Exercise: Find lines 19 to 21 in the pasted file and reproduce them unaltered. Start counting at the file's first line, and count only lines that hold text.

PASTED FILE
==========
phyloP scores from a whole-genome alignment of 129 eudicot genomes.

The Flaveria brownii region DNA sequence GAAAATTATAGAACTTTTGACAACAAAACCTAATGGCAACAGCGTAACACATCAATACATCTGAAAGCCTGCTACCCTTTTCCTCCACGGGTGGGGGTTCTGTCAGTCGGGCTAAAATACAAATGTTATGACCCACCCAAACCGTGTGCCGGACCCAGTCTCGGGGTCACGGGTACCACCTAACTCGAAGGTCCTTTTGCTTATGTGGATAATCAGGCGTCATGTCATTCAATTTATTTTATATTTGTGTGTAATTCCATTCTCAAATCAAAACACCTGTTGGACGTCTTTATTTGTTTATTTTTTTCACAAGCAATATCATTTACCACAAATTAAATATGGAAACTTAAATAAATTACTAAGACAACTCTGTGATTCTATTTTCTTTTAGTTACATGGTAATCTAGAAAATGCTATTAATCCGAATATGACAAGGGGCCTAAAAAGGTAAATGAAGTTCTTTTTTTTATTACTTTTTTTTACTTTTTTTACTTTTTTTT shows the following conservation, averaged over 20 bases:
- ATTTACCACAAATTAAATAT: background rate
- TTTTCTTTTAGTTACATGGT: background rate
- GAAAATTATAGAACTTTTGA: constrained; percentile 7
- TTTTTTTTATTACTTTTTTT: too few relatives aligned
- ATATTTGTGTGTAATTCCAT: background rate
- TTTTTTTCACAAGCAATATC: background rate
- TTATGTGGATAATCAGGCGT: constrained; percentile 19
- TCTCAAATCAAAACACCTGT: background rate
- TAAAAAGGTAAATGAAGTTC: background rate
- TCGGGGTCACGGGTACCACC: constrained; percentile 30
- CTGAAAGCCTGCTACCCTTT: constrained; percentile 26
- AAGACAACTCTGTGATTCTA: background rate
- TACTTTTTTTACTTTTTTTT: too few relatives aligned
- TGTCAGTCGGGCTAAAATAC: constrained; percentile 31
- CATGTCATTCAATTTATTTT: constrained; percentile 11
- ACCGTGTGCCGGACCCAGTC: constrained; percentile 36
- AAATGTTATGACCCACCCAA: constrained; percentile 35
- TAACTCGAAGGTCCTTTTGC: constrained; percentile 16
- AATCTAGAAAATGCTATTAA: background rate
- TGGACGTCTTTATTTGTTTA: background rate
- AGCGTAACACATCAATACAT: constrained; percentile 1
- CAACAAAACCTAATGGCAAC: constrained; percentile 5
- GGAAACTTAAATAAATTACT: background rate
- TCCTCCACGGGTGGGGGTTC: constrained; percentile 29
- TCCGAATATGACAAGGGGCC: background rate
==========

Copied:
- AAATGTTATGACCCACCCAA: constrained; percentile 35
- TAACTCGAAGGTCCTTTTGC: constrained; percentile 16
- AATCTAGAAAATGCTATTAA: background rate